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### Graph of energy stored in capacitor?

Question: In an experiment a capacitor is discharged through a constant current. Draw a graph of how the energy stored in the capacitor varies with time. The answer given is: But I seemed to get a ...
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### What really happen with resonance inductive coupling

I can't figure out the picture of resonance inductive coupling I can image how magnetic inductive coupling works, It scatter magnetic around one coil and if second coil being near it then induce ...
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### How to determine if a potential admits bound states?

According to Griffith's Quantum Mechanics, "$E$ must exceed the minimum value of $V(x)$, for every normalizable solution to the time independent Schroedinger equation" As an example, there is no ...
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### Where should five charges be placed inside a hollow sphere so as the system has the lowest potential energy? [duplicate]

I want to know the configuration where the system would be most stable.I only know basic Physics & Maths and cannot start solving the problem.I can understand it for 4 charges and 6 charges as a ...
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### What is the source of energy in this system? (resonance realated)

This is curiosity question, sorry if description is too vague. Suppose we have a string attached to some small frame on both sides Then we apply a force by plucking it with a finger, lets say 5.0 N (...
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### How much power does it take to keep a massive particle suspended in a gravitational field?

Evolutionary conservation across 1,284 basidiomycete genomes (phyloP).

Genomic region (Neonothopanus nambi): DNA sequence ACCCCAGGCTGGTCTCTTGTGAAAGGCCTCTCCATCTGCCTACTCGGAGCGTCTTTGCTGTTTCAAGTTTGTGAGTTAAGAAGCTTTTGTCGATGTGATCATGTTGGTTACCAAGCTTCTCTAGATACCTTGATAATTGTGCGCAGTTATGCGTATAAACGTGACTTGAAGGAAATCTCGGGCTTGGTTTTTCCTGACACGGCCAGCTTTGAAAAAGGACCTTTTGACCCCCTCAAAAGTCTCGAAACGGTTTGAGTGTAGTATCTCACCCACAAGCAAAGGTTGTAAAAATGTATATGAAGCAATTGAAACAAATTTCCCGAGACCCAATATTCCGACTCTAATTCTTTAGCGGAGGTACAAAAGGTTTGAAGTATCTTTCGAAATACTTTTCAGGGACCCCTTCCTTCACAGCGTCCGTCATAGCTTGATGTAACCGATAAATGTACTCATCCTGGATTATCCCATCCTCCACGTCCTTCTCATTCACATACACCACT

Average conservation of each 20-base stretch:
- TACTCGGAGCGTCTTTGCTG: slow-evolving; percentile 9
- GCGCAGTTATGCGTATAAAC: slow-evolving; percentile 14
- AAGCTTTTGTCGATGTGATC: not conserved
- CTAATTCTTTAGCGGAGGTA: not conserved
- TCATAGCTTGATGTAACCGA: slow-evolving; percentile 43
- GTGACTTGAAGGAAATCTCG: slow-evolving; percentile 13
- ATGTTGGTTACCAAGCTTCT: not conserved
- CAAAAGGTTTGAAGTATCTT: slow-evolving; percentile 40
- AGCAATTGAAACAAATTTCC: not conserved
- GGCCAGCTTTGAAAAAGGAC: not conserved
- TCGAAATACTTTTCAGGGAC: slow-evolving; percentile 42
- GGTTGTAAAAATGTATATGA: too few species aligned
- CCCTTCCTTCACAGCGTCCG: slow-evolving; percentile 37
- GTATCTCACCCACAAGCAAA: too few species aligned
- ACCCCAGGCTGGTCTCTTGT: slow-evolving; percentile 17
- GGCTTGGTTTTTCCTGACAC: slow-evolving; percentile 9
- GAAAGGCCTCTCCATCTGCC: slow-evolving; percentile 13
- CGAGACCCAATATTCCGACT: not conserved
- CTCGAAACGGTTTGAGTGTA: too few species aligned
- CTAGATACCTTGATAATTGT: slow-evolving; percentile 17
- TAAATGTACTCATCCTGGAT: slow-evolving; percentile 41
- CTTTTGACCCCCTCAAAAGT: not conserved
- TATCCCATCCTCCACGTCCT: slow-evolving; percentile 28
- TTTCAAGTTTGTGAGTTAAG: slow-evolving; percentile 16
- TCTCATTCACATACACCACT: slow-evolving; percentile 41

For instance if I have a rocket of mass $m$ in a uniform gravitational field $g$, and I want to keep it floating in the air via thrust alone, then how much power in the form of (say) chemical energy ...
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### Dissipated Energy from Falling Object using Lagrangian [closed]

A plate of mass $M$ moves horizontally with initial speed $v$ on a frictionless table. An object of mass $m$ is dropped vertically onto it from the height $h$ and smashes. How much energy is ...
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### How to heat water to 80°C? [closed]

I'm trying to figure out an easy water to get 80°c to consistently make the perfect cup of coffee. Let's assume room temperature water is 22°c. What is the ratio of boiling water to room temp water ...
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### Energy of a standing wave

I've been taught that energy of a standing waves remains between the nodes of the wave or in other words energy remains within the wave. I wanted to know how that's possible. Also if energy of a ...
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### why doesn't liquid metal vaporize in a vacuum?

I am wondering why molten metal in a vacuum of electron beam and machines never turns to gas like liquid water does when exposed to a vacuum.
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### Particle with 1 GeV mass?

I know a proton as a mass of 0.938 GeV also neutron at 0.939. But I was wondering if there is anything with a measured mass of 1 GeV? Or, whether a proton can have a mass of 1 GeV within a system (as ...
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### Work functions of ceramics/insulators

Is anyone aware of or know of a good source or means of estimating the work function of a ceramic material? Typically, work functions are given for pure elemental metals, rather than for compounds, ...